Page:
Sensitivity & Chronic Physical Discomfort
Are You A Highly Sensitive Person?
Have You Ever Heard:
Oh, you are just too sensitive!
You take things so hard!
Just let it roll off your back.
Why can’t you just let it go!
And maybe even,
What’s wrong with you?
You are such a cry baby!
You have probably thought they were right – there must be something wrong with you!
One of the sure signs of a truly sensitive person is feeling animosity toward his own sensitive nature. Many sensitive adults have learned to hide their sensitivity from others.
They feel like their sensitivity is a weakness.
They wish things didn’t bother them so much.
They wish their emotions weren’t so obvious to other people.
They wish they could let things go and not worry so much.
They aren’t comfortable with their sensitivity, and wish they could do something to get rid of it (or at least get rid of the negative aspects of it).
Most sensitive people whole-heartedly wish they were tougher and more thick-skinned
The first person to bring this term into our awareness in a big way was Elaine Aron, with her book The Highly Sensitive Person. She has several more books available now, on related topics, including understanding your relationship and how to raise a sensitive child. Available at Elaine Aron’s website.
I speak as a “highly sensitive person” myself. It has taken me most of my life to understand this temperament and value it for its gifts. In my work as an Intuitive Mentor and Spiritual Life Path Coach I have worked with many people like you or your loved ones.
If you’re reading this and feeling, “Yeah, that’s me, alright!” YOU are the help that is on the way, whether you are sensitive yourself, or partnered, working or interacting with, or the parent of someone who is sensitive.
Remember our wonderful ideal qualities:
- Internally deeply caring
- Deeply committed to the positive and the good
- On a mission to bring peace to the world
- Strong personal morality
- Often make extraordinary sacrifices for someone / something we believe in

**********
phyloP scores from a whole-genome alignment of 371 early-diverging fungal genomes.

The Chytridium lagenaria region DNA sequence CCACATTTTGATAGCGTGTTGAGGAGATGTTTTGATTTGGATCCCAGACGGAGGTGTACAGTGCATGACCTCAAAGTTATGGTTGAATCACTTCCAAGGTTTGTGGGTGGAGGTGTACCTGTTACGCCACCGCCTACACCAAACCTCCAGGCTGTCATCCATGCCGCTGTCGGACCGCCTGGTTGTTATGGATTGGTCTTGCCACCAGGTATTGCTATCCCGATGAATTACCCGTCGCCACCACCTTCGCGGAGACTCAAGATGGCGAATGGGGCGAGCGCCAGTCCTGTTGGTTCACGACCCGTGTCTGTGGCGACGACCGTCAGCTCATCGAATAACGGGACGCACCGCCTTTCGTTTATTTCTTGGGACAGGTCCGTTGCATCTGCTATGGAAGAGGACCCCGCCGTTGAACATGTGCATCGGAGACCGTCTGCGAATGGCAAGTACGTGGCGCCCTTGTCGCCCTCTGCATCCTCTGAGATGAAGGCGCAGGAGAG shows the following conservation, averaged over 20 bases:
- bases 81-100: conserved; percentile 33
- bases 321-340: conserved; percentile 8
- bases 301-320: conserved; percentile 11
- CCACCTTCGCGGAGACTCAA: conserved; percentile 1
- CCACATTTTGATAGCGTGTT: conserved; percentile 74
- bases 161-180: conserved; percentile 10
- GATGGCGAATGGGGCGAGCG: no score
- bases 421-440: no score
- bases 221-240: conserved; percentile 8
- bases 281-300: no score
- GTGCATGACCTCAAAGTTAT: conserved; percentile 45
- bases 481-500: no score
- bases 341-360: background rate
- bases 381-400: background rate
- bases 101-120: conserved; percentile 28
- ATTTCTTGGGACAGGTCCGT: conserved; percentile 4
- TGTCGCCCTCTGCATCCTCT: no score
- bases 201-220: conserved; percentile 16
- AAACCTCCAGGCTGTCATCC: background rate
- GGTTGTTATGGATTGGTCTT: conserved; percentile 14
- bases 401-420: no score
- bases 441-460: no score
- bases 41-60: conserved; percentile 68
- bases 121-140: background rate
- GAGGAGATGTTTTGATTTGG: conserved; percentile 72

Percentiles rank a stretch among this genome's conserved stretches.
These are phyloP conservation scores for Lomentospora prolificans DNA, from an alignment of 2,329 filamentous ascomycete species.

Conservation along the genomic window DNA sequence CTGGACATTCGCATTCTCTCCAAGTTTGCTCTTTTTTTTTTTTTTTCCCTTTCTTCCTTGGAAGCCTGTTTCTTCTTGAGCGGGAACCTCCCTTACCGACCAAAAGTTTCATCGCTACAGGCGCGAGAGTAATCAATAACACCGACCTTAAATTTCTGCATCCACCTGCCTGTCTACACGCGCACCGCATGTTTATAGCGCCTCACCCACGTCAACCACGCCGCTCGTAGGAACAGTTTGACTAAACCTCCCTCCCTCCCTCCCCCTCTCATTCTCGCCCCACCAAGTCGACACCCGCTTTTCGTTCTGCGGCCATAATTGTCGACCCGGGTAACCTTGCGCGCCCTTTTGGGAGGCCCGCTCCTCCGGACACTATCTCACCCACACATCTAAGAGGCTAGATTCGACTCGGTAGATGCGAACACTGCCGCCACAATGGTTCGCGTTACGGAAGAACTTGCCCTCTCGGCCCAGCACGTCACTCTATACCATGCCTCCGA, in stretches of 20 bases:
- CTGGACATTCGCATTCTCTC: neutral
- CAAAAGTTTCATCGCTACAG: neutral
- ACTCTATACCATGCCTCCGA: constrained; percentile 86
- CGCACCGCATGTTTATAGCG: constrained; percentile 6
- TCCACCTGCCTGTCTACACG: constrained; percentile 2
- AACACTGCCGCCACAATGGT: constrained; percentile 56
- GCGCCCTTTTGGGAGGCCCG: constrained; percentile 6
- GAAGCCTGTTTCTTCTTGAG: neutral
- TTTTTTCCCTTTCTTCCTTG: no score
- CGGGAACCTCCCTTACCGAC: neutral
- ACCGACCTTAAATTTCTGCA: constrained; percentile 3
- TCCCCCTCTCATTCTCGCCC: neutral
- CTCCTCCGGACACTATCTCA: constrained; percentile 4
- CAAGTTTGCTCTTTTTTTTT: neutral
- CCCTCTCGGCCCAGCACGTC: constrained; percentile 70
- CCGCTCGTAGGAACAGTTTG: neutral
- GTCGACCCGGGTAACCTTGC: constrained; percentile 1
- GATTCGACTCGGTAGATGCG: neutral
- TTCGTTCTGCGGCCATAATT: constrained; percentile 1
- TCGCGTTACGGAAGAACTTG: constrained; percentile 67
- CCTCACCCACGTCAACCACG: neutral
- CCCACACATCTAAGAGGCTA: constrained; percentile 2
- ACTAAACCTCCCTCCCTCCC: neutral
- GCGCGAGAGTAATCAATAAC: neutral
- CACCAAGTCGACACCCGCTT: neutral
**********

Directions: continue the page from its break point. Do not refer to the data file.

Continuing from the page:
Being sensitive is not only a real Emotional Temperament – it’s the kind of awareness that can save the world
We Are Shaping the Future
I believe that in a real way the future depends on people like us. We are like the canary in the mine.
Do you remember the stories about the miners that took a canary in a cage down into the mine to find out if the air was safe to breathe down there? If the canary died, the miners didn’t go down. The canary pointed the way for them; it insured their safety.
I believe that highly sensitive people are pointing the way for all of humanity, toward learning a more graceful way of living. I believe that in some way we don’t quite understand, the world has called each of us to be here, for our specific gifts.
Sensitivity and Chronic Physical Discomfort
However, for many of us, this feeling can lead us to feeling sick and so tired. More often than not we put our commitment to “saving the world” ahead of our own well-being.
In fact, many of us have the unconscious belief that we must “save the world” before we can attend to our own needs.
I believe that anyone who experiences a chronic condition probably has a sensitive temperament. People who are this sensitive are less than 20% of the population, and possibly a lot less than that. If you are sensitive, you know that it feels as if you are the only one in the world, and there must be something wrong with you. No one else seems to understand.